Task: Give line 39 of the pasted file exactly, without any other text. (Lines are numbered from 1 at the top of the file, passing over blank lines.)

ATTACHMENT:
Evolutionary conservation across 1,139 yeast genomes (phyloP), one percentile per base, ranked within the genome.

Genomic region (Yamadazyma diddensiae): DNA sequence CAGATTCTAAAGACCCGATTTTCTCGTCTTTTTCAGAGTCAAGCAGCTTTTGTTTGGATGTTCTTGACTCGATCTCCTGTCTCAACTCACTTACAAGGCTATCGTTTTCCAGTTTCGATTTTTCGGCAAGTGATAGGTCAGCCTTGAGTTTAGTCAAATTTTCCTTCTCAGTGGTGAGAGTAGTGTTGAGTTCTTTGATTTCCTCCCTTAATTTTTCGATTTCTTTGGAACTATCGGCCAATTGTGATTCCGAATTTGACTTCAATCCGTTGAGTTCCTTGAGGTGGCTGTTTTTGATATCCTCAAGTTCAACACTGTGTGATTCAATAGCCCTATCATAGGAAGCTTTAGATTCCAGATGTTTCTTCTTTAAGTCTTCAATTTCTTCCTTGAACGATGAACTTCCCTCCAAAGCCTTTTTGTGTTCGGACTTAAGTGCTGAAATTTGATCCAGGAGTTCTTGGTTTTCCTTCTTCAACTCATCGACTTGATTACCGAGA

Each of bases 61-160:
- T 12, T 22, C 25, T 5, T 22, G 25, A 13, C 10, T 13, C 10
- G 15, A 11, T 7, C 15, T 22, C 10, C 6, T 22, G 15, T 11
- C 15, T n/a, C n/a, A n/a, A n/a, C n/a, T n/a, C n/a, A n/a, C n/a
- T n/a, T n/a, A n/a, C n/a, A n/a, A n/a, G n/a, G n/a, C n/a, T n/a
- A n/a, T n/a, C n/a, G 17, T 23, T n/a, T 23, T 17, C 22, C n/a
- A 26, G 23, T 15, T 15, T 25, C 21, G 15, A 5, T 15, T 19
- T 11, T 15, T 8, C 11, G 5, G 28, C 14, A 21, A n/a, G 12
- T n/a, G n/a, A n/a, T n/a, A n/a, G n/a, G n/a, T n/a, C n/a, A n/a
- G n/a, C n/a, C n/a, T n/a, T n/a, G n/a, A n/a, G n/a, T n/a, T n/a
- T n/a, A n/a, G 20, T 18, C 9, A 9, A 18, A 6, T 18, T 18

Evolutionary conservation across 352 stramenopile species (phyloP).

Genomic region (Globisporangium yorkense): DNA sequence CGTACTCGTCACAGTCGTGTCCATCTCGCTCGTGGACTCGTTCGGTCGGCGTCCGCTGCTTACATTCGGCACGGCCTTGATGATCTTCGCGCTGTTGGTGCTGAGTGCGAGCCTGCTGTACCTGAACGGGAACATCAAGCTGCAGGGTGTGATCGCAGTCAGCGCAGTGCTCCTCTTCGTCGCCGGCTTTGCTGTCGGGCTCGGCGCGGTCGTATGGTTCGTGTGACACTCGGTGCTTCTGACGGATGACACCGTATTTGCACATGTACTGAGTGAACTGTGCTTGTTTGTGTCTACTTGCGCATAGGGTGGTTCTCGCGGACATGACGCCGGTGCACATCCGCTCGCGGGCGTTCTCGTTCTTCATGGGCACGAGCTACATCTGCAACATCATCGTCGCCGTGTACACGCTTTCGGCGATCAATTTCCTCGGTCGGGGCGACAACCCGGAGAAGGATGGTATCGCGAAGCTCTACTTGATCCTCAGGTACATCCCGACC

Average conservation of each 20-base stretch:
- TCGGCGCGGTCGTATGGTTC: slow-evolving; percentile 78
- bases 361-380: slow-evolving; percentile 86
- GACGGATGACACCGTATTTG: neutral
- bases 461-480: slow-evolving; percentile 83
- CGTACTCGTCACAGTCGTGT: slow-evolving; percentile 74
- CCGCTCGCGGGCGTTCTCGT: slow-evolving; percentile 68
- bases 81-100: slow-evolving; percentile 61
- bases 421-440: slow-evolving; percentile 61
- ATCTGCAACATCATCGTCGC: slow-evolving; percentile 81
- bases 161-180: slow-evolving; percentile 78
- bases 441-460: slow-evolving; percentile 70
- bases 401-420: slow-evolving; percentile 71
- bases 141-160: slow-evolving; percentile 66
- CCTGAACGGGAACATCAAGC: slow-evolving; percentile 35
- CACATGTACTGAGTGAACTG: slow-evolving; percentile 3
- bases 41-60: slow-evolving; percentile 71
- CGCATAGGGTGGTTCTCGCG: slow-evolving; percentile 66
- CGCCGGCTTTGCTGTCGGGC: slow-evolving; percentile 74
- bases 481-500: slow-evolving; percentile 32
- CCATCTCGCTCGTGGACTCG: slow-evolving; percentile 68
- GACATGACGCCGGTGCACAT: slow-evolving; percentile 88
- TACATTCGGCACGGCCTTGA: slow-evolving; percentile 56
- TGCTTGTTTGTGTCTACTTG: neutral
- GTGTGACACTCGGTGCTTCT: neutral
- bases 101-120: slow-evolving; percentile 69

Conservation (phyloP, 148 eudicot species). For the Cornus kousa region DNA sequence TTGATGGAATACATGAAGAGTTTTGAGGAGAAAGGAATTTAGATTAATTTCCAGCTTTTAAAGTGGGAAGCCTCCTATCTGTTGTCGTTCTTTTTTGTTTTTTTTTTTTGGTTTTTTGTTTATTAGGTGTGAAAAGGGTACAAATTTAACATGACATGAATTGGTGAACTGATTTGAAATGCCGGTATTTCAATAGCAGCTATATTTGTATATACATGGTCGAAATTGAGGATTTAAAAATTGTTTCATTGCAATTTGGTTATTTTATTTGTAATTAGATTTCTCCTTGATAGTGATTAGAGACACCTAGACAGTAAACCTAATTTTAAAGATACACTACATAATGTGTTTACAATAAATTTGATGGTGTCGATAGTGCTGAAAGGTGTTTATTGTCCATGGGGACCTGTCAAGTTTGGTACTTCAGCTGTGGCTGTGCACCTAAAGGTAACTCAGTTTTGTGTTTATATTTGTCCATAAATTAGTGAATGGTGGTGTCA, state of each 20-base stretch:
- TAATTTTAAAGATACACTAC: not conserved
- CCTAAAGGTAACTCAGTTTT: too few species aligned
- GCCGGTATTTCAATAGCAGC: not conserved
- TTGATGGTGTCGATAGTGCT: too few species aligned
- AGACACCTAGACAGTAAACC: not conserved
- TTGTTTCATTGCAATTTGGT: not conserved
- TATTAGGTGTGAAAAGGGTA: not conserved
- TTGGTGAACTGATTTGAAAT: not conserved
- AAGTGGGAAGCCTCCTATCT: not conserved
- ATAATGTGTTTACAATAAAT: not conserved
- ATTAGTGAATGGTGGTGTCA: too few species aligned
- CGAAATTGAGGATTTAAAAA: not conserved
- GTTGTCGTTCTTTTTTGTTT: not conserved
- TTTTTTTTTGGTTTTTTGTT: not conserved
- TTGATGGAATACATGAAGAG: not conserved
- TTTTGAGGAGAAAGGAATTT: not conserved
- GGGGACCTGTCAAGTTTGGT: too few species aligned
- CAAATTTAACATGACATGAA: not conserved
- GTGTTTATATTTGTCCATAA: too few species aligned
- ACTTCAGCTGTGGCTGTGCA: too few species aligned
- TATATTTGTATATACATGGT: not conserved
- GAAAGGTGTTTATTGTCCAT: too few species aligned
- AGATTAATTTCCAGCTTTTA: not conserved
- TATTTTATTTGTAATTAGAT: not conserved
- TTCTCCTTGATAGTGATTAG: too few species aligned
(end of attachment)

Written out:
- TGCTTGTTTGTGTCTACTTG: neutral